Reference: Moore, Thomas A., A General Relativity Workbook, University Science Books (2013) – Chapter 21, Problem 21.7.
According to the Einstein equation, the Riemann tensor in 2D must be zero in empty space, implying that gravitational fields cannot exist in 2D. Another consequence of the Einstein equation is that the stress-energy must be zero on the surface of a sphere. That is, even though a 2D surface is manifestly curved, the curvature is not the result of any mass or energy. This is another example of how general relativity breaks down in two dimensions.
The Einstein equation is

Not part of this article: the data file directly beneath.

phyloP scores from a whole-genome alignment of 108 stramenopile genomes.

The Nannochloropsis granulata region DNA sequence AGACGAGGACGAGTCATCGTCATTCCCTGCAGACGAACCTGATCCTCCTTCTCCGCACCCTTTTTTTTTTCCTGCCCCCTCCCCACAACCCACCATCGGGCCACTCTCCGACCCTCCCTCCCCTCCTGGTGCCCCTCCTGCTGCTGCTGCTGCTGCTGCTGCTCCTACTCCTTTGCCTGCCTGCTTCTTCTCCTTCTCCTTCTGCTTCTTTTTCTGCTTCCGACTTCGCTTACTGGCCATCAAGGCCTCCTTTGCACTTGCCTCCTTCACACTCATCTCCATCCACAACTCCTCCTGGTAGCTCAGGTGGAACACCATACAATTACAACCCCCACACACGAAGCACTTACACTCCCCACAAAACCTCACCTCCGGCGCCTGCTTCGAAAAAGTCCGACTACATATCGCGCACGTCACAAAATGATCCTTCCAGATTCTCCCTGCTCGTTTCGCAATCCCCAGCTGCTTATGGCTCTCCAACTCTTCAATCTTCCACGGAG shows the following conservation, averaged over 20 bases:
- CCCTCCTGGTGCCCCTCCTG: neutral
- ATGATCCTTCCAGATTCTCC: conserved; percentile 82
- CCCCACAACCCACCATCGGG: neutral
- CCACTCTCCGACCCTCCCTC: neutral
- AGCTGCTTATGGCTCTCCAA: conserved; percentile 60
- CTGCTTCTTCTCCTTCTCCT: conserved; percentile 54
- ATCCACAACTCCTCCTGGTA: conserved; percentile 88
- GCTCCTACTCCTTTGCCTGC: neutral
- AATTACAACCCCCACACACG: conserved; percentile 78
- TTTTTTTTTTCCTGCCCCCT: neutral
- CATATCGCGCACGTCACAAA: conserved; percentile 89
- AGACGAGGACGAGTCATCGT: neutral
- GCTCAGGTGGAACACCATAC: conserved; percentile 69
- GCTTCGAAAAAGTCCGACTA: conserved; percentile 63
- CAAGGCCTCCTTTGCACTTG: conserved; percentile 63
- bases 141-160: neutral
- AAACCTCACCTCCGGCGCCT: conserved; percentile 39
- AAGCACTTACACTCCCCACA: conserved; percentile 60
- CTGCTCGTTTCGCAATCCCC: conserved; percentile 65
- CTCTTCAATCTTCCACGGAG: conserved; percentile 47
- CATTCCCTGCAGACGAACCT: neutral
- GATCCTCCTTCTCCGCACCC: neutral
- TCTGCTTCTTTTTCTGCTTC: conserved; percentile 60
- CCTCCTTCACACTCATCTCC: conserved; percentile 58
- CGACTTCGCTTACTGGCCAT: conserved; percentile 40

The metric for a sphere is (in both forms):
Since the off-diagonal elements of and are all zero, 1 tells us that
To deal with the diagonal elements, we first need the stress-energy scalar.
Combining these we get
holds identically. Thus the stress-energy contribution to the Einstein equation is always zero on a sphere (although the stress-energy tensor may have two non-zero components, these two components always combine to give zero contribution to the Einstein equation).